Richard D. James, the producer best known as Aphex Twin, has partnered with a British company called ODDSound to develop MTS-ESP, a software plugin that allows for the use of nonstandard tunings. MTS-ESP acts as a master tuning device for compatible synthesizers, samplers and effects in Digital Audio Workstations.
Most Western music is created using the 12 Tones of Equal Temperament (12 TET), the standard system used for tuning a piano. It’s why many pop melodies sound similar, and why notes that fall outside these 12 increments on a scale sound “out of tune.” But other cultures have used various tunings for millenia, such as the microtones in Arabic maqam, the complex tuning systems of the Indonesian gamelan, or perhaps most famously, the microintervals in Indian ragas. From James’ and ODDSound’s perspective, the 12 TET is too restrictive, limiting a composer’s range to the most familiar melodies. MTS-ESP allows users to import, edit existing tuning files, or define tuning systems using its built-in algorithms.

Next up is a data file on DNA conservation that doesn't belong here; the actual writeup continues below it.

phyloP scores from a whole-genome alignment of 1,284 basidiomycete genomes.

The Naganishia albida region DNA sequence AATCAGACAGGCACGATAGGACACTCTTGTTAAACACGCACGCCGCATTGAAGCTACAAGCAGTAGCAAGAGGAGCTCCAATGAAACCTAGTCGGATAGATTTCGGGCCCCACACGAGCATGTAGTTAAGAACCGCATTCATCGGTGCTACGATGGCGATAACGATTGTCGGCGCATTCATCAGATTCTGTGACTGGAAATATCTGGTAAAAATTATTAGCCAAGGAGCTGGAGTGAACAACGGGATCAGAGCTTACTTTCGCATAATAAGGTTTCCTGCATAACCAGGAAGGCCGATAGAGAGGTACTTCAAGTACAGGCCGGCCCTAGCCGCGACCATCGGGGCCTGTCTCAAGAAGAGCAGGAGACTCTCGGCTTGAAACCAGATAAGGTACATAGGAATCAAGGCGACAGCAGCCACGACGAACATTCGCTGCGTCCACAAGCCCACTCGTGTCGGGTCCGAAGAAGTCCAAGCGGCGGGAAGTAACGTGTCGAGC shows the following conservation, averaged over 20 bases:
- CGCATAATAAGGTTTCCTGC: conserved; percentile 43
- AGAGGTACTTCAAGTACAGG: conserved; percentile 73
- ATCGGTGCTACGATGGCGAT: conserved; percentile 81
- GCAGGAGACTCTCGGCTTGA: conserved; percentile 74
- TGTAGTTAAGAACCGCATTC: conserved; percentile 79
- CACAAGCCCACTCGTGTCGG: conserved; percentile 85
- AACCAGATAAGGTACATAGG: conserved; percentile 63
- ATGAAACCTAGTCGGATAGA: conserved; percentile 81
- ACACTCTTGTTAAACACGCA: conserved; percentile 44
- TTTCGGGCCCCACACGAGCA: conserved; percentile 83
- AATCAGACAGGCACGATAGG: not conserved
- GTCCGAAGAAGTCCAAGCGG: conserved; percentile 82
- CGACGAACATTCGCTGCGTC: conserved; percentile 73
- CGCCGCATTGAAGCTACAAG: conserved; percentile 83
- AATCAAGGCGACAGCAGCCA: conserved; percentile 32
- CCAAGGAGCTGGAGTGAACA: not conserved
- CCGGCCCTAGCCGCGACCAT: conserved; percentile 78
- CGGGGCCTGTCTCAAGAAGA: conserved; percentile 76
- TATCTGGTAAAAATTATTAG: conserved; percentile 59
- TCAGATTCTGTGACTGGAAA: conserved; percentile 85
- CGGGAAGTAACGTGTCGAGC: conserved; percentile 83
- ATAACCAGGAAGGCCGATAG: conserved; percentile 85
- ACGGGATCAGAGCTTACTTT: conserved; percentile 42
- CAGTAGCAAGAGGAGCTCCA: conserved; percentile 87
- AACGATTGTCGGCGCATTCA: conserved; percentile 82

When James joined the project, he demoed the custom firmware of his Rhodes Chroma synth, using it to define new tunings and transferring them to other instruments. The MTS-ESP software is currently compatible with synths from Audio Damage, Expert Sleepers, U-He, Xfer Records, TAL, Surge, and Audiorealism, and is currently expanding. With additional (and free) modules from ODDSound, it can also be used for tuning with the virtual Eurorack modular synth VCVRack and the visual programming environment Max/MSP.
James has designed presets before, albeit for specific hardware; in 2016 he made some for Korg’s Monologue synth, creating unique scales and sequences with the monophonic synth’s microtuning function. In October 2020, he announced the AFX Station, an updated version of Novation’s classic Bass Station II synthesizer.
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